Day 4 – LANGOGNE – LA BASTIDE PUYLAURENT (20km) – Across the high ground and through the forest, you will walkalongside most of the Allier valley to arrive in Luc, where the 12th century château provided protection for the Régordane trail. The château and village suffered a great deal during the many wars that followed but the ruins clearly show the importance of this fortress, a fine example of Middle Ages military architecture. You will climb back up the Vallée de l’Allier to Bastide Puylaurent, a village that sprang up at the end of the 19th century with the arrival of the railway. Dinner, night and breakfast in a 1-star hotel with all commodities

Day 5 – LA BASTIDE – VILLEFORT (22km) – Through the forest you will climb up to the village of Thort and be stunned by Gargantua’s table, a majestic neolithic dolmen. On the Molette plateau you will discover ruts carved in the shale by heavily laden carriages. Then you will go down towards Prévenchères, a beautiful village with a 12th century church with a wall belfry and a majestic lime tree said to have been planted by the Duc de Sully, to celebrate the birth of Louis XIII. The path runs through the forest, going up and down and crossing a few streams and rivers. You will pass through the hamlet of Albespeyres before reaching La Garde Guérin, an old fortified village situated above the Chassézac gorges and ranked one of the most beautiful villages in France. You will cross the plateau before walking back down towards the Lac de Villefort and the village of the same name. Dinner, night and breakfast in a 2-star hotel

Day 6 – VILLEFORT – CHAMBORIGAUD (20km) – Via small roads, you will leave Villefort to reach the small village of Saint André Capcèze. On the way, you will once again see deep ruts carved by the many carriages that used this path. Past the old village of La Roche, you will go down towards St André, cross the Pont Perdu (lost bridge) and continue through the valley towards the village of Vielvic. Then, after crossing the Plagniol Bridge over the Malaudière stream, you will enter the Gard département. You will climb up towards the 13th century Château de Chambonnet and continue, across this verdant countryside, towards Concoules, a small village with a beautiful 11th century Romanesque church with a wall belfry. You will climb up towards the Ancise pass before heading back down towards Genolhac, an old medieval village which is experiencing a renaissance thanks to eco-tourism. You will head down towards the Pont de Rastel, birthplace of Jean-Pierre Chabrol, the Bard of Cévennes, and past the foot of the Château de Montjoie before reaching Chamborigaud, nestled in the lush Luech valley with its imposing railway viaduct. Dinner, night and breakfast in a 2-star hotel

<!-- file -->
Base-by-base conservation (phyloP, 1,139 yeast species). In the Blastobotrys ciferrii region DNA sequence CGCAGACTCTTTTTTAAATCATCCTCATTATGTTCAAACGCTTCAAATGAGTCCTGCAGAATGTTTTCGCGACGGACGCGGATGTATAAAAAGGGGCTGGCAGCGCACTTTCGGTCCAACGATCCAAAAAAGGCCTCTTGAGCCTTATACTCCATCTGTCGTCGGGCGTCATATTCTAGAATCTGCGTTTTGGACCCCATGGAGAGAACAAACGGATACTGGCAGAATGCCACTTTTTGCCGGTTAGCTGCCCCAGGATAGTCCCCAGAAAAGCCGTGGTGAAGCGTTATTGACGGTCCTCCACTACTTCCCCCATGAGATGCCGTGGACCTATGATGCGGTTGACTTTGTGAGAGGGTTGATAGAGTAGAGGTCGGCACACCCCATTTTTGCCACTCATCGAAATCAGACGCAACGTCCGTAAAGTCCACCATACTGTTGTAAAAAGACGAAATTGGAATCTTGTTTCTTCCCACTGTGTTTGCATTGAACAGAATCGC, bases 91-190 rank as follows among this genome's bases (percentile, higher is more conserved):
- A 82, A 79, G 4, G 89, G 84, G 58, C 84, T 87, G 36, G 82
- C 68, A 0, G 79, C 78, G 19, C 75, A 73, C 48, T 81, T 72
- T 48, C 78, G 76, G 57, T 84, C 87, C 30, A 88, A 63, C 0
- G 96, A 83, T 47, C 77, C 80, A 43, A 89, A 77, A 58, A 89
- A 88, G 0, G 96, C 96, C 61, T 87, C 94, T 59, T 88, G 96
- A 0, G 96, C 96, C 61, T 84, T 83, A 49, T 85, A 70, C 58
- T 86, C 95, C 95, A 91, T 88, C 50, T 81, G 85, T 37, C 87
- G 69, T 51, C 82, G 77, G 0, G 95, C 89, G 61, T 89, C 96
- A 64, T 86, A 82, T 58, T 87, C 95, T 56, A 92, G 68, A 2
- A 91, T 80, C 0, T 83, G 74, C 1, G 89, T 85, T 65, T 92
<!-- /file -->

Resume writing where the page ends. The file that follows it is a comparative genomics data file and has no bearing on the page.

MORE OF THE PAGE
Day 7 – CHAMBORIGAUD – ALES (29km or 23km) – This stage can be shortened by a taxi transfer at the end of the afternoon (23km) – The path more or less follows the original traces of the Régordane trail, which has now been tarred over. You will walk across woods, along streams and through hamlets to reach the Portes pass and the village of the same name that was once situated at the foot of the château. This was razed to the ground and moved in 1930 because intensive coal mining left it at risk of falling down. The impressive medieval château that still reigns majestic has also suffered from landslides. From this promontory, you will have an amazing view of the Massif des Cévennes. You will carry on along the path, discovering old mineshafts, ruined iron forges and coal conversion plants, vestiges of a flourishing industry, the decline of which in the 1950s plunged an entire region into distress. You will cross villages like Le Pradel and Le Mas Dieu with their half-abandoned mining communities. You will climb up onto the hills and follow the ridges to reach Druhle then Saint Martin de Valgagues. Taxi transfer from St Martin to the centre of Alès, the end of the route through the suburbs of Alès is of no real interest. Night and breakfast in a 2-star hotel

Day 8 – ALES – VEZENOBRES (15km) – This stage is short and you can spend your morning visiting Alès, a town with a rich history whose story began more than 10,000 years ago! The town was heavily affected by the Wars of Religion, and the Vauban fort that looks out over the town was built as a reminder of the King’s authority. The town experienced two periods of prosperity – first silk production then coal which ceased in the 1960s. Following the Gardon, then heading across vines and scrubland, you will climb towards Vézénobres, a charming medieval village, the fig capital of Languedoc. There you will discover a number of middle Ages houses dominated by the château ruins. Dinner, night and breakfast in a 2-star hotel